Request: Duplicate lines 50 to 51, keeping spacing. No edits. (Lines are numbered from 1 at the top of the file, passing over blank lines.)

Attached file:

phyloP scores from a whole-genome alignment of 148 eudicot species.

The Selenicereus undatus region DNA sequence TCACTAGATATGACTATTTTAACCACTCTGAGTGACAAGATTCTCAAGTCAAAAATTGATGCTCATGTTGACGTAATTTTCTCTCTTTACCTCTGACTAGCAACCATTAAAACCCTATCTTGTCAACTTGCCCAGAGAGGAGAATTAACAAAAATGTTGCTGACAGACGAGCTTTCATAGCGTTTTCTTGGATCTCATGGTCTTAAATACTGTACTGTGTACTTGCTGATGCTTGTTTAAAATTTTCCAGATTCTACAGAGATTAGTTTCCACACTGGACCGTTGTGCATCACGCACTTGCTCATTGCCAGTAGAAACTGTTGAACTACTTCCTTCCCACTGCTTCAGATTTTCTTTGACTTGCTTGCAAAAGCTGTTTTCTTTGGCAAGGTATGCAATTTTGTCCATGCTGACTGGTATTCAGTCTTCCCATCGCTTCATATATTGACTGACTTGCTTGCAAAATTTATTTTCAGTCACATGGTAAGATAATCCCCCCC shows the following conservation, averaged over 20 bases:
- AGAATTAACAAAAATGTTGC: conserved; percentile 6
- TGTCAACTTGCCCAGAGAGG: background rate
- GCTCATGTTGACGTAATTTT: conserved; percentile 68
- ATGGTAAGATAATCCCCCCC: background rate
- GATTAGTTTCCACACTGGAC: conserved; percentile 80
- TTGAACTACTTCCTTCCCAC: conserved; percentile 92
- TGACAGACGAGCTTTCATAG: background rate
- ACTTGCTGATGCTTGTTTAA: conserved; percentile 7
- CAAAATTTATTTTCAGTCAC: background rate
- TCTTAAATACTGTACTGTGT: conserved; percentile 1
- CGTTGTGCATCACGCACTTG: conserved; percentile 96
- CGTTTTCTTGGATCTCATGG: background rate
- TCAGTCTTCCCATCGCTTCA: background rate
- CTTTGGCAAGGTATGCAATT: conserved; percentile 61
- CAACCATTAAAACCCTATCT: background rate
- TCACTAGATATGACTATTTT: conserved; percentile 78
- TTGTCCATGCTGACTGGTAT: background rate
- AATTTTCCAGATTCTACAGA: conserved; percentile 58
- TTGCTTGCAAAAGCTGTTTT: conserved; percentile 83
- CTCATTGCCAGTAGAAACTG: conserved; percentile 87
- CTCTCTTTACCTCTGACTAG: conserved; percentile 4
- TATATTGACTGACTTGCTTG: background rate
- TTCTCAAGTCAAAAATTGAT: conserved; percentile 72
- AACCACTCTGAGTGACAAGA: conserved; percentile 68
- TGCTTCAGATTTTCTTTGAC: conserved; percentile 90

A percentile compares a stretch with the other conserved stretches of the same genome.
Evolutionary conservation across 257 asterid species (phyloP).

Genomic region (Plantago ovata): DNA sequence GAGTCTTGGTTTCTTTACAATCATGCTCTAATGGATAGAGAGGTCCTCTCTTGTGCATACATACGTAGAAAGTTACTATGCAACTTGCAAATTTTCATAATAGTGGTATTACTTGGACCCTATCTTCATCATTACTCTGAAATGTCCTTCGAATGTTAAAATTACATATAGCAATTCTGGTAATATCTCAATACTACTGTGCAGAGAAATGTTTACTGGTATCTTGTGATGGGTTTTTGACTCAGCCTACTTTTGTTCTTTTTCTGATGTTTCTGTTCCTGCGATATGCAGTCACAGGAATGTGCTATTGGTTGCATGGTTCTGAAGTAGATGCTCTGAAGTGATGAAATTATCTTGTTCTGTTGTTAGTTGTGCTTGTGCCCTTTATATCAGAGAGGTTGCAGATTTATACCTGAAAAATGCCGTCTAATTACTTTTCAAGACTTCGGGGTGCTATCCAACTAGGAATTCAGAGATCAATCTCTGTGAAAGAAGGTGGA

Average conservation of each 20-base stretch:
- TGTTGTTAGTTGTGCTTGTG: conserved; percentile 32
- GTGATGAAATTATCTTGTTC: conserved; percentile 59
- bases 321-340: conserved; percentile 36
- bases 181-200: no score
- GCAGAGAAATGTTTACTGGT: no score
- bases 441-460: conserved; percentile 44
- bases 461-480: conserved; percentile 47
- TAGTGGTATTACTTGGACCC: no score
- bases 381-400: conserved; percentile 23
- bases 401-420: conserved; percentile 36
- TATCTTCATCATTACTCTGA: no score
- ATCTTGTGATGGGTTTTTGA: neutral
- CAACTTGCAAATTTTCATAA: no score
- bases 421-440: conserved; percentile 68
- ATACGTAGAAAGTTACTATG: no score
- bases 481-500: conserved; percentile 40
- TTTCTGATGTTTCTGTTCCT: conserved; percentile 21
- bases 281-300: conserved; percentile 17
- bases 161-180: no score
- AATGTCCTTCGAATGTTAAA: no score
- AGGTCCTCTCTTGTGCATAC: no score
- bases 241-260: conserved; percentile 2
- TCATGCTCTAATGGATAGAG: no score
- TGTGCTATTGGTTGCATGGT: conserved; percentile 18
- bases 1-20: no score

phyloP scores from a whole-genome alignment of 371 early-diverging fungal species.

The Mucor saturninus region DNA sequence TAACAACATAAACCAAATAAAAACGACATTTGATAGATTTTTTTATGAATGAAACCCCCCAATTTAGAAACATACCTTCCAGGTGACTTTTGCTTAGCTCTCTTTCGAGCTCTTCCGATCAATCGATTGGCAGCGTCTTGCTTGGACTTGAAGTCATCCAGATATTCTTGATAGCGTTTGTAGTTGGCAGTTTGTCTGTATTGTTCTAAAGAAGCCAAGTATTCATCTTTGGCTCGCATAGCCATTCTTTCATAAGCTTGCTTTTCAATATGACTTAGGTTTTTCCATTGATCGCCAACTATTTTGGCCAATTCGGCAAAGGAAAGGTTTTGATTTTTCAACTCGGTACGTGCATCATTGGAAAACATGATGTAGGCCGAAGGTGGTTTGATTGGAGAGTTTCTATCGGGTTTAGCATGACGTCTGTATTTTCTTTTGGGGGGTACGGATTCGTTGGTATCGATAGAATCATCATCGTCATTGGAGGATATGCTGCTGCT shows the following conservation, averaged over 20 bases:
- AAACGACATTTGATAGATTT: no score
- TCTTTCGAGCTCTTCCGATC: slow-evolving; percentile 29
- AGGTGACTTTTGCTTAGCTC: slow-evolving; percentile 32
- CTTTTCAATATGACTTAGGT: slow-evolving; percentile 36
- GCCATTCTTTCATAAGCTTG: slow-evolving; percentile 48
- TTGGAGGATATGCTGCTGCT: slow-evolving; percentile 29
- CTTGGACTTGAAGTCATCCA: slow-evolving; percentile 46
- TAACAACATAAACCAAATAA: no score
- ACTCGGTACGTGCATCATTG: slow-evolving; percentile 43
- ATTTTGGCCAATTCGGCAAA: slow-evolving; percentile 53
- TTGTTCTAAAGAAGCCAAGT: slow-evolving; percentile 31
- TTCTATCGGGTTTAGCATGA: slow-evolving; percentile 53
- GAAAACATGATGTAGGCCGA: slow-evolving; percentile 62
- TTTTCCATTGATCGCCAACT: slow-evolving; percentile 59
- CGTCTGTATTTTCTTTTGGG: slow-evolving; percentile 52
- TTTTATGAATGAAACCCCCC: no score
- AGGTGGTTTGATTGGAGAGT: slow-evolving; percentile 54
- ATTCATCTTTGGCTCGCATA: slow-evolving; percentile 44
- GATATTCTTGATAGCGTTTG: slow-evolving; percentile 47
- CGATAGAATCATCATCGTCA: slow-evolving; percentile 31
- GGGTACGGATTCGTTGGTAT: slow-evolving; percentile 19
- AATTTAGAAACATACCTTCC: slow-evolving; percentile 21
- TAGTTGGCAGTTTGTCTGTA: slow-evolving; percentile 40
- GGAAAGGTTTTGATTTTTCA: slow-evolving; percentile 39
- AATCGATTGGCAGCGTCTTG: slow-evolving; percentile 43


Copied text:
- bases 161-180: no score
- AATGTCCTTCGAATGTTAAA: no score